Betsy Bosdech, you had one job.
Posted without comment.
I didn’t even know that was possible.
I confess to having a case of the Schadenfreudes over here. I’m frankly tired of politics in my escapist entertainment; maybe a few more bombs and Hollywood will figure it out.
Magical Girl Day, formerly known as International Sailor Moon Day, is a convention coming up on August 5th at the Crowne Plaza Galleria in Houston, Texas.
Tickets are $18 if preordered and $20 at the door. Looks like the event focuses mostly on cosplaying and pop groups. Check out the website for information.
I believe this is the first one. We’ll see if they manage to make it an annual event. It appears to be modest in size and scope, but like all such things, will grow if successful.
Apparently, this is something some weebs on Twitter do on Wednesdays. It’s Wednesday, so it’s time to display your waifu.
And for that reason, we need a random assortment of Duck from Princess Tutu.
Princess Tutu is often considered the spiritual successor of Revolutionary Girl Utena, from which it borrows heavily, as I’ll explain at length one of these days when I get around to reviewing it. Although I’m eager to discuss it, I can’t until I’m done with Utena, because Tutu appears to be a “Take That!” aimed at Utena’s conclusion.
Featured image: “Magical Girl of Valentine’s Day” by ElynGontier
I’m busy with school, and I’m also digesting the annotations from my editor. But in the meanwhile, I refer you to The Hyped Geek, which offers yet another article overviewing the evolution of magical girl anime from Sally the Witch to the present day.
Being one of those who grew up on anime, one of my biggest and most secret fantasies was to become a magical girl. That’s right; minute long transformations with colourful lights, a cool signature outfit, speeches of love and justice and a cute animal sidekick as a guide.
While that’s how many of us would think of it, it’s a pretty generic view of what constitutes as a magical girl anime. There’s a lot more to the genre than cute young girls with powers, saving their loved ones, or even in most cases, the world, as different anime bring different and new elements that have made the magical girl genre so renowned today. So get your transformation items ready as we go through the most influential magical girl anime from its inception until today. [More …]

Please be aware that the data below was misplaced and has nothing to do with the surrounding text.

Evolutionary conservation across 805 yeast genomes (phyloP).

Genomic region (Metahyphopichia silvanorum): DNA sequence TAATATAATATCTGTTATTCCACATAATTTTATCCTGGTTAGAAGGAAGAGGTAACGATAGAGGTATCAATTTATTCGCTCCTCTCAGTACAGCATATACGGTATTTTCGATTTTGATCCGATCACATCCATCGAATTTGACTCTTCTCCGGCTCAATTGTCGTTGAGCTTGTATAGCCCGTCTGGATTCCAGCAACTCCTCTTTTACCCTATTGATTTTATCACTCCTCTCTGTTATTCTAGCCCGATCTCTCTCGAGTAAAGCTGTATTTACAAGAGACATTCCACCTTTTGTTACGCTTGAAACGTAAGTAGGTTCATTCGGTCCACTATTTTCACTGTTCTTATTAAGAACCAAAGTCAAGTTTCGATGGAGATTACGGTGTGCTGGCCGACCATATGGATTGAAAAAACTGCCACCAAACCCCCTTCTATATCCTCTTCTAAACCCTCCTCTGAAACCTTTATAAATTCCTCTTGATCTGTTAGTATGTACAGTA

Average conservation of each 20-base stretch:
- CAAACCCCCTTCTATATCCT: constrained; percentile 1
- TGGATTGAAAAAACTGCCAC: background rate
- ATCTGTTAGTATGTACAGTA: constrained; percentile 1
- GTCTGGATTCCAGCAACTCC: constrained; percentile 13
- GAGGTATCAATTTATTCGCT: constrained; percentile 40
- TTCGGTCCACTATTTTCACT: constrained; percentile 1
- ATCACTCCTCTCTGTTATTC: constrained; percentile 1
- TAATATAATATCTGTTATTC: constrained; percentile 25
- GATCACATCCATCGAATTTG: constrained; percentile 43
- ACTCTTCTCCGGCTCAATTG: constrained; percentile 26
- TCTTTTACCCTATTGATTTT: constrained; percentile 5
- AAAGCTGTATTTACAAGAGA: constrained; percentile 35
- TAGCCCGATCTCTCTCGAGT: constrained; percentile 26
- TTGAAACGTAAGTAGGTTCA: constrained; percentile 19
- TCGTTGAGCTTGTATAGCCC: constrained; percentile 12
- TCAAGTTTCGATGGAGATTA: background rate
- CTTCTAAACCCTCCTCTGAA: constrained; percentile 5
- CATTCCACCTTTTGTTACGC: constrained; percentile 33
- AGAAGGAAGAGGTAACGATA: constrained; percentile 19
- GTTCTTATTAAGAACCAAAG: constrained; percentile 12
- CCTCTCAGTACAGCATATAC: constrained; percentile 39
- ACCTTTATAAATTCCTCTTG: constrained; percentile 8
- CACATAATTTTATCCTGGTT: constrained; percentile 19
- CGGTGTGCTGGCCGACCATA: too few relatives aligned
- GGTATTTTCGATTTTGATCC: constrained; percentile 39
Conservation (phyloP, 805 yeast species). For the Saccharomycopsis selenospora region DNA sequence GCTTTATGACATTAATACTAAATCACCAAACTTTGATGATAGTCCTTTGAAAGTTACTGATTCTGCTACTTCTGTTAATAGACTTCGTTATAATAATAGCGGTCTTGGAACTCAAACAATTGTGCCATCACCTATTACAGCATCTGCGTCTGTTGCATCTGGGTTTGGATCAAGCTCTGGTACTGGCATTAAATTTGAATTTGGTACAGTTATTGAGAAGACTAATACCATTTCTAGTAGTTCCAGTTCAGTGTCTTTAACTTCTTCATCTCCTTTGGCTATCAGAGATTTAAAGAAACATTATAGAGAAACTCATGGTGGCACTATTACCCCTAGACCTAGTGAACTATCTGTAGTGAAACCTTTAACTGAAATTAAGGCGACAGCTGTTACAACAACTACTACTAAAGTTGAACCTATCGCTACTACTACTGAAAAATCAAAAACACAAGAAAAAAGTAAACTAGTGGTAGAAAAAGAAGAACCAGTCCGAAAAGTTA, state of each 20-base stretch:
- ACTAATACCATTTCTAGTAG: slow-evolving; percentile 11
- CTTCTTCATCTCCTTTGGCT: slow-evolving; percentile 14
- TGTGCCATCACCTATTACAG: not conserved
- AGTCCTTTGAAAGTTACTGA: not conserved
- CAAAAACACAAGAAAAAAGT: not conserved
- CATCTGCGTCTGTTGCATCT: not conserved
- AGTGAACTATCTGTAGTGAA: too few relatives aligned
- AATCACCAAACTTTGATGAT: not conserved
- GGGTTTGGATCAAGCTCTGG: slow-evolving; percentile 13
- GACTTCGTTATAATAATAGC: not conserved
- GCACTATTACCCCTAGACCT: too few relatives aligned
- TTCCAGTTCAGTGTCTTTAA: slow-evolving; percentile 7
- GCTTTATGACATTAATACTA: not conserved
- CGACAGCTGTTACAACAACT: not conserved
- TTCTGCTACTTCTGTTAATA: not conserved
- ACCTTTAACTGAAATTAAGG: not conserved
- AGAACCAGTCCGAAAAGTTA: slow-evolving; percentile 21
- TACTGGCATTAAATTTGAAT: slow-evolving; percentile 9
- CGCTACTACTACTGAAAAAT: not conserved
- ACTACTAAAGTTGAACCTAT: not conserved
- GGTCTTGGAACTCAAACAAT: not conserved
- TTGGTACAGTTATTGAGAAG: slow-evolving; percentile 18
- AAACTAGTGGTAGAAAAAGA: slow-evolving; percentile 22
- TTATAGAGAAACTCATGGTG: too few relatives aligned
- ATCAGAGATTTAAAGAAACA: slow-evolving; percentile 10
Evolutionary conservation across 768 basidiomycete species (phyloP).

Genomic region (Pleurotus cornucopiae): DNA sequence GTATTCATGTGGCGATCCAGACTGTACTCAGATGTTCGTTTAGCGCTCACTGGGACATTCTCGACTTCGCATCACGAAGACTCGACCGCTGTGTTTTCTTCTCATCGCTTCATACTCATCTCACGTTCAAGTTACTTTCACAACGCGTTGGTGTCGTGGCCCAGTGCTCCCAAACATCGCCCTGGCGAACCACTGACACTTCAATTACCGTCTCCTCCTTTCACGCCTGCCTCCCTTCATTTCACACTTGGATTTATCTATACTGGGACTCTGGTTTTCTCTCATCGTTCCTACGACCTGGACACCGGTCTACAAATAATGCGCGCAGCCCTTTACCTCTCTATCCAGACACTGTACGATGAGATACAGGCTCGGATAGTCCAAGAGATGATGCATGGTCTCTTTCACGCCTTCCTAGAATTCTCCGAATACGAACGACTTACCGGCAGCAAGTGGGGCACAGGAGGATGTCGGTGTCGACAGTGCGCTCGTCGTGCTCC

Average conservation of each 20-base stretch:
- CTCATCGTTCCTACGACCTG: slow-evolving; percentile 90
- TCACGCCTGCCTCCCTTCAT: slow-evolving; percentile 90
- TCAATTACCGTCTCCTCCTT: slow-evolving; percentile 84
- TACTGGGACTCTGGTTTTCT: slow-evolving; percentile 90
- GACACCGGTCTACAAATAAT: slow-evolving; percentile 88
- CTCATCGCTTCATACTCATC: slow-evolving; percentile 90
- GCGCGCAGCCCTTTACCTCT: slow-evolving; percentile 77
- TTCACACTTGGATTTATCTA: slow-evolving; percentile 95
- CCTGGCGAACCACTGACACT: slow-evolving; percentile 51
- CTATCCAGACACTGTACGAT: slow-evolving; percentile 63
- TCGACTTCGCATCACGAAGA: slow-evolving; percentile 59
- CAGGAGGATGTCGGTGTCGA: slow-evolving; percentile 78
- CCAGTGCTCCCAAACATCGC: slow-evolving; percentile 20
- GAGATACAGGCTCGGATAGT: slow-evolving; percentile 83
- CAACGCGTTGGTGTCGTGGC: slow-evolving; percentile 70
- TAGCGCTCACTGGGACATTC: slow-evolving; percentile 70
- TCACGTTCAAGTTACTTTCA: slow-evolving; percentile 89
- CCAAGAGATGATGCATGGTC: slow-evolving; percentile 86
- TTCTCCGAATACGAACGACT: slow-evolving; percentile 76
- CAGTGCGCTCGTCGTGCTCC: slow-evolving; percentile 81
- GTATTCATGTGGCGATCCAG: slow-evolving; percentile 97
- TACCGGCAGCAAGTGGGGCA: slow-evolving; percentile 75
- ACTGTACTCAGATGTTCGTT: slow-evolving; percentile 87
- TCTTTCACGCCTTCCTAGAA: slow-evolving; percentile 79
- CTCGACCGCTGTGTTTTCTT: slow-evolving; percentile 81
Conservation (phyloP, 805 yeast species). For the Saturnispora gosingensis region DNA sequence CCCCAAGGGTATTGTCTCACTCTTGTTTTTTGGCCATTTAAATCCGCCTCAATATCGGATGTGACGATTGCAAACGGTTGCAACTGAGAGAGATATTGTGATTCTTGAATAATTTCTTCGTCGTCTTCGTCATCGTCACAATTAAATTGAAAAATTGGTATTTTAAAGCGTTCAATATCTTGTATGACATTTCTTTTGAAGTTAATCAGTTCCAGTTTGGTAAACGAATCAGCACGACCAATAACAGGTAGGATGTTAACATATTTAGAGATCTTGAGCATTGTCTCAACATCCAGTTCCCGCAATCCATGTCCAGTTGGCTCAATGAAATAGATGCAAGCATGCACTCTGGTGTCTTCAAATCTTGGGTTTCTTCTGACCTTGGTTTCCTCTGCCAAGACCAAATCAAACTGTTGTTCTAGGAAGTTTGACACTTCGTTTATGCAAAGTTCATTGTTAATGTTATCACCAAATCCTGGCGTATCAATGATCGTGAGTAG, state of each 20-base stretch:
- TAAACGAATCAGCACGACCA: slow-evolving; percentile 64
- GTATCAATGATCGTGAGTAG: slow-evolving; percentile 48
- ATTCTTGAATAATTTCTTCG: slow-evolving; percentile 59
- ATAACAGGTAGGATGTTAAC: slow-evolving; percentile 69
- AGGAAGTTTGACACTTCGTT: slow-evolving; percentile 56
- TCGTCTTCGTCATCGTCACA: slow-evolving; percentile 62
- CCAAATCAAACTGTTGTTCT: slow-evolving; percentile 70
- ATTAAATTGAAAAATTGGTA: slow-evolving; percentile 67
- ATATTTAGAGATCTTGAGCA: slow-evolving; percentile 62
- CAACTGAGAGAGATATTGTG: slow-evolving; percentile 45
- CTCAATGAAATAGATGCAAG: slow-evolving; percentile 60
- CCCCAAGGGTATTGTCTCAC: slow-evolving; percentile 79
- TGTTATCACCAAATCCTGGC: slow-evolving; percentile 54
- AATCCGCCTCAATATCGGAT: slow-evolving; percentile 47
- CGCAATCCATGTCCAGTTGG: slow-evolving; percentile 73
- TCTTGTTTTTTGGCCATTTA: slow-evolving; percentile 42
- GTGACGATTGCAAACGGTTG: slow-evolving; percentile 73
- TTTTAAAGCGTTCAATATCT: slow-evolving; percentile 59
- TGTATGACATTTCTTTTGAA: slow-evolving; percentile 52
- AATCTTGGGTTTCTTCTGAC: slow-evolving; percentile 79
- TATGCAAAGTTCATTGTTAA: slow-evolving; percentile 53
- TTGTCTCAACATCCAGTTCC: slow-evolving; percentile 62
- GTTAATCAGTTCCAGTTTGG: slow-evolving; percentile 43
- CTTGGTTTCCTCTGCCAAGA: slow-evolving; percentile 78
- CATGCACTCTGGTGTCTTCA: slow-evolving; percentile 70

One of the reasons I got into this genre in the first place is that it’s narrow enough in its concerns that it plays out over time like an ongoing conversation. One cartoon or comic will come out, and another will build on it or respond to it. So, for example, Revolutionary Girl Utena is an answer to Sailor Moon, and then Princess Tutu is an answer to Revolutionary Girl Utena. More recently, Puella Magi Madoka Magica was a major game-changer, and then Yuki Yuna Is a Hero responded to it. I think this is why magical girl fans so preoccupied with tracing history, because this genre is an ongoing dialogue.
Holy horse, it’s like someone at Hasbro read my mind.
I don’t know what it is about me and movies and TV, but sometimes I think someone in Hollywood is spying me. I’ll be all like, “You know what the world needs? A Battlestar Galactica remake.” And then it happens. Or I’ll be all, “A new King Kong, but still set in the 1930s, would be awesome.” I had cause to regret that one.
A few years ago, I was all, like, “You know what this My Little Pony franchise needs? A movie that has elaborately detailed fantasy environments instead of the minimalist Flash animation of the cartoon show, where maybe Equestria gets invaded by some bad guys with airships, and the ponies have to go to Aquastria to get aid from the seaponies or something.”
I wish I had actually written that online somewhere so I could show you a link to prove it, but I didn’t. But still … holy crap.
I wet my pants when I saw this preview. Only a little bit, though. And it only happened once.
This and my novel is getting published. Best. Week. Ever.
Featured image done got stoled from Kawaii Warrior Princess.
In another forum, my editor L. Jagi Lamplighter had this to say:
And do you know what else is hilarious? Your book! I was reading sections to John last night … when I could read over the tears of laughter … and we were both so amused!
The John here is Lamplighter’s husband John C. Wright, the prolific, Hugo-nominated and Dragon-winning author of such works as The Golden Age, Orphans of Chaos, Iron Chamber of Memory, and my favorite, Somewhither.
However Jake and the Dynamo fares when it goes to market, I know it has at least brought mirth to two people, and for that I am humbled and gratified. Producing tears of laughter is its only intended purpose.